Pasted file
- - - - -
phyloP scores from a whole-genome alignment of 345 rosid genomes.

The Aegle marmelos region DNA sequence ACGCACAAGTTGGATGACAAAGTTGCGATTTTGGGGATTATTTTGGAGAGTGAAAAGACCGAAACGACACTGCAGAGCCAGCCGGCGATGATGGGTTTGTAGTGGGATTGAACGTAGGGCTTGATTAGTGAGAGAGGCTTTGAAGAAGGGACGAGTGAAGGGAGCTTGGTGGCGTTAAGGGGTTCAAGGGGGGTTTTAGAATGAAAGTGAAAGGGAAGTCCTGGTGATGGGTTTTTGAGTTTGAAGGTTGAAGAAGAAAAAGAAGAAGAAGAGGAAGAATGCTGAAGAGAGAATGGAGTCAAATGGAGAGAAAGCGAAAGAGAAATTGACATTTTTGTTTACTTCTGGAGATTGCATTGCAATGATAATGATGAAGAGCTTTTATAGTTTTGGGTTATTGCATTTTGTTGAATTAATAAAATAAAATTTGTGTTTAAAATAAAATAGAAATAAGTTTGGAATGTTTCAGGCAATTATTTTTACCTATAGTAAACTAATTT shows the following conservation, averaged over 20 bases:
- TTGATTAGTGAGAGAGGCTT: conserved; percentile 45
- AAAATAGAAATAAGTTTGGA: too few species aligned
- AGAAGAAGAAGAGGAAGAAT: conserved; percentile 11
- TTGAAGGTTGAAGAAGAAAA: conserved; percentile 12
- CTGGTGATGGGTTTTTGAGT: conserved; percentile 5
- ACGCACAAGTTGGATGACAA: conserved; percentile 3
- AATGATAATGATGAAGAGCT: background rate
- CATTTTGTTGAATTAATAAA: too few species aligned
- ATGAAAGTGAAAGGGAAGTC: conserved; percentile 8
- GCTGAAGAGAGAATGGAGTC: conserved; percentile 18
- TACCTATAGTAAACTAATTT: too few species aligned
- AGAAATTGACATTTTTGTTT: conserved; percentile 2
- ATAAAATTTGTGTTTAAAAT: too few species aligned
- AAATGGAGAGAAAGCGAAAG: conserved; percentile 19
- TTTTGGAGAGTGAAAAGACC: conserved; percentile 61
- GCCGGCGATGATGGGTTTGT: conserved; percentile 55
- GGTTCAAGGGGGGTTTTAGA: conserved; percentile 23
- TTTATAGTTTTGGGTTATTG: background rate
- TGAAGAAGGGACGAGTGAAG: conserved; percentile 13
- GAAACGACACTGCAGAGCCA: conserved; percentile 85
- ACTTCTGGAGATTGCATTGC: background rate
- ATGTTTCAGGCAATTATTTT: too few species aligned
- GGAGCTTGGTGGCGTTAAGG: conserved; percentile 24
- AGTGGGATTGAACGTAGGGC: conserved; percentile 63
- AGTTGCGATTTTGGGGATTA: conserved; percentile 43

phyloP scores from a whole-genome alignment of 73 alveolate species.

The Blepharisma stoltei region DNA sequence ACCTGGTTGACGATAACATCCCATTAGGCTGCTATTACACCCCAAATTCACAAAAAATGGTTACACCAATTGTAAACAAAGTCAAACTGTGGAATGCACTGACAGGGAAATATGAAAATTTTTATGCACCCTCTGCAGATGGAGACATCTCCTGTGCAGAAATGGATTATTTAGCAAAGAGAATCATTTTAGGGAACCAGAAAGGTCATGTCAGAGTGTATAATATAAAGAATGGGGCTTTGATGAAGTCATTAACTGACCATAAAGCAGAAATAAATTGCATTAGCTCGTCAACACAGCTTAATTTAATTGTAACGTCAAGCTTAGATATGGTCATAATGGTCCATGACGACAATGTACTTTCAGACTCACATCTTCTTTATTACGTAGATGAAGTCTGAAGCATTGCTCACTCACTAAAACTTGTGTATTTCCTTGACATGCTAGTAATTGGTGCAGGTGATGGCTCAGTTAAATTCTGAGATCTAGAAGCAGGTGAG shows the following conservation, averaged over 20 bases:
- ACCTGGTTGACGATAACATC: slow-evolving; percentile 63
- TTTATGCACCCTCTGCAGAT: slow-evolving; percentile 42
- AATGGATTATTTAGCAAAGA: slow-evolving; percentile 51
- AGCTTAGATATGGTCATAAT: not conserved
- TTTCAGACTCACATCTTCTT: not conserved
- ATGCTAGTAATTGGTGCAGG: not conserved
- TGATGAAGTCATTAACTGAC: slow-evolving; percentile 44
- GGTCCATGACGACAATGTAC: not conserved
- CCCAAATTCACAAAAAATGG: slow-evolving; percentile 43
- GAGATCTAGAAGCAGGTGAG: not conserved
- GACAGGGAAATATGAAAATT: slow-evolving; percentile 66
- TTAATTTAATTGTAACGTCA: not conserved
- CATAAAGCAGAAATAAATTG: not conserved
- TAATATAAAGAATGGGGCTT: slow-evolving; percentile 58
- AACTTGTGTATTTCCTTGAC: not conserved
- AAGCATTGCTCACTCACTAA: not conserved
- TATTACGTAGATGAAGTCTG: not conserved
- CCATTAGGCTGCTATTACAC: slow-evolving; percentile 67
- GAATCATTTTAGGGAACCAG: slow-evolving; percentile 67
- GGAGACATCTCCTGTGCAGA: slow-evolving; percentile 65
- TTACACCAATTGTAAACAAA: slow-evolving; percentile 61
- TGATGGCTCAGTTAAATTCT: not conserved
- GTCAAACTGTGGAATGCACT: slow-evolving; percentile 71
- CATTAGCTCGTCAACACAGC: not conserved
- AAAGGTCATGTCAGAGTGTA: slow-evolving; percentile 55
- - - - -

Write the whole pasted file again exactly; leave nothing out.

phyloP scores from a whole-genome alignment of 345 rosid genomes.

The Aegle marmelos region DNA sequence ACGCACAAGTTGGATGACAAAGTTGCGATTTTGGGGATTATTTTGGAGAGTGAAAAGACCGAAACGACACTGCAGAGCCAGCCGGCGATGATGGGTTTGTAGTGGGATTGAACGTAGGGCTTGATTAGTGAGAGAGGCTTTGAAGAAGGGACGAGTGAAGGGAGCTTGGTGGCGTTAAGGGGTTCAAGGGGGGTTTTAGAATGAAAGTGAAAGGGAAGTCCTGGTGATGGGTTTTTGAGTTTGAAGGTTGAAGAAGAAAAAGAAGAAGAAGAGGAAGAATGCTGAAGAGAGAATGGAGTCAAATGGAGAGAAAGCGAAAGAGAAATTGACATTTTTGTTTACTTCTGGAGATTGCATTGCAATGATAATGATGAAGAGCTTTTATAGTTTTGGGTTATTGCATTTTGTTGAATTAATAAAATAAAATTTGTGTTTAAAATAAAATAGAAATAAGTTTGGAATGTTTCAGGCAATTATTTTTACCTATAGTAAACTAATTT shows the following conservation, averaged over 20 bases:
- TTGATTAGTGAGAGAGGCTT: conserved; percentile 45
- AAAATAGAAATAAGTTTGGA: too few species aligned
- AGAAGAAGAAGAGGAAGAAT: conserved; percentile 11
- TTGAAGGTTGAAGAAGAAAA: conserved; percentile 12
- CTGGTGATGGGTTTTTGAGT: conserved; percentile 5
- ACGCACAAGTTGGATGACAA: conserved; percentile 3
- AATGATAATGATGAAGAGCT: background rate
- CATTTTGTTGAATTAATAAA: too few species aligned
- ATGAAAGTGAAAGGGAAGTC: conserved; percentile 8
- GCTGAAGAGAGAATGGAGTC: conserved; percentile 18
- TACCTATAGTAAACTAATTT: too few species aligned
- AGAAATTGACATTTTTGTTT: conserved; percentile 2
- ATAAAATTTGTGTTTAAAAT: too few species aligned
- AAATGGAGAGAAAGCGAAAG: conserved; percentile 19
- TTTTGGAGAGTGAAAAGACC: conserved; percentile 61
- GCCGGCGATGATGGGTTTGT: conserved; percentile 55
- GGTTCAAGGGGGGTTTTAGA: conserved; percentile 23
- TTTATAGTTTTGGGTTATTG: background rate
- TGAAGAAGGGACGAGTGAAG: conserved; percentile 13
- GAAACGACACTGCAGAGCCA: conserved; percentile 85
- ACTTCTGGAGATTGCATTGC: background rate
- ATGTTTCAGGCAATTATTTT: too few species aligned
- GGAGCTTGGTGGCGTTAAGG: conserved; percentile 24
- AGTGGGATTGAACGTAGGGC: conserved; percentile 63
- AGTTGCGATTTTGGGGATTA: conserved; percentile 43

phyloP scores from a whole-genome alignment of 73 alveolate species.

The Blepharisma stoltei region DNA sequence ACCTGGTTGACGATAACATCCCATTAGGCTGCTATTACACCCCAAATTCACAAAAAATGGTTACACCAATTGTAAACAAAGTCAAACTGTGGAATGCACTGACAGGGAAATATGAAAATTTTTATGCACCCTCTGCAGATGGAGACATCTCCTGTGCAGAAATGGATTATTTAGCAAAGAGAATCATTTTAGGGAACCAGAAAGGTCATGTCAGAGTGTATAATATAAAGAATGGGGCTTTGATGAAGTCATTAACTGACCATAAAGCAGAAATAAATTGCATTAGCTCGTCAACACAGCTTAATTTAATTGTAACGTCAAGCTTAGATATGGTCATAATGGTCCATGACGACAATGTACTTTCAGACTCACATCTTCTTTATTACGTAGATGAAGTCTGAAGCATTGCTCACTCACTAAAACTTGTGTATTTCCTTGACATGCTAGTAATTGGTGCAGGTGATGGCTCAGTTAAATTCTGAGATCTAGAAGCAGGTGAG shows the following conservation, averaged over 20 bases:
- ACCTGGTTGACGATAACATC: slow-evolving; percentile 63
- TTTATGCACCCTCTGCAGAT: slow-evolving; percentile 42
- AATGGATTATTTAGCAAAGA: slow-evolving; percentile 51
- AGCTTAGATATGGTCATAAT: not conserved
- TTTCAGACTCACATCTTCTT: not conserved
- ATGCTAGTAATTGGTGCAGG: not conserved
- TGATGAAGTCATTAACTGAC: slow-evolving; percentile 44
- GGTCCATGACGACAATGTAC: not conserved
- CCCAAATTCACAAAAAATGG: slow-evolving; percentile 43
- GAGATCTAGAAGCAGGTGAG: not conserved
- GACAGGGAAATATGAAAATT: slow-evolving; percentile 66
- TTAATTTAATTGTAACGTCA: not conserved
- CATAAAGCAGAAATAAATTG: not conserved
- TAATATAAAGAATGGGGCTT: slow-evolving; percentile 58
- AACTTGTGTATTTCCTTGAC: not conserved
- AAGCATTGCTCACTCACTAA: not conserved
- TATTACGTAGATGAAGTCTG: not conserved
- CCATTAGGCTGCTATTACAC: slow-evolving; percentile 67
- GAATCATTTTAGGGAACCAG: slow-evolving; percentile 67
- GGAGACATCTCCTGTGCAGA: slow-evolving; percentile 65
- TTACACCAATTGTAAACAAA: slow-evolving; percentile 61
- TGATGGCTCAGTTAAATTCT: not conserved
- GTCAAACTGTGGAATGCACT: slow-evolving; percentile 71
- CATTAGCTCGTCAACACAGC: not conserved
- AAAGGTCATGTCAGAGTGTA: slow-evolving; percentile 55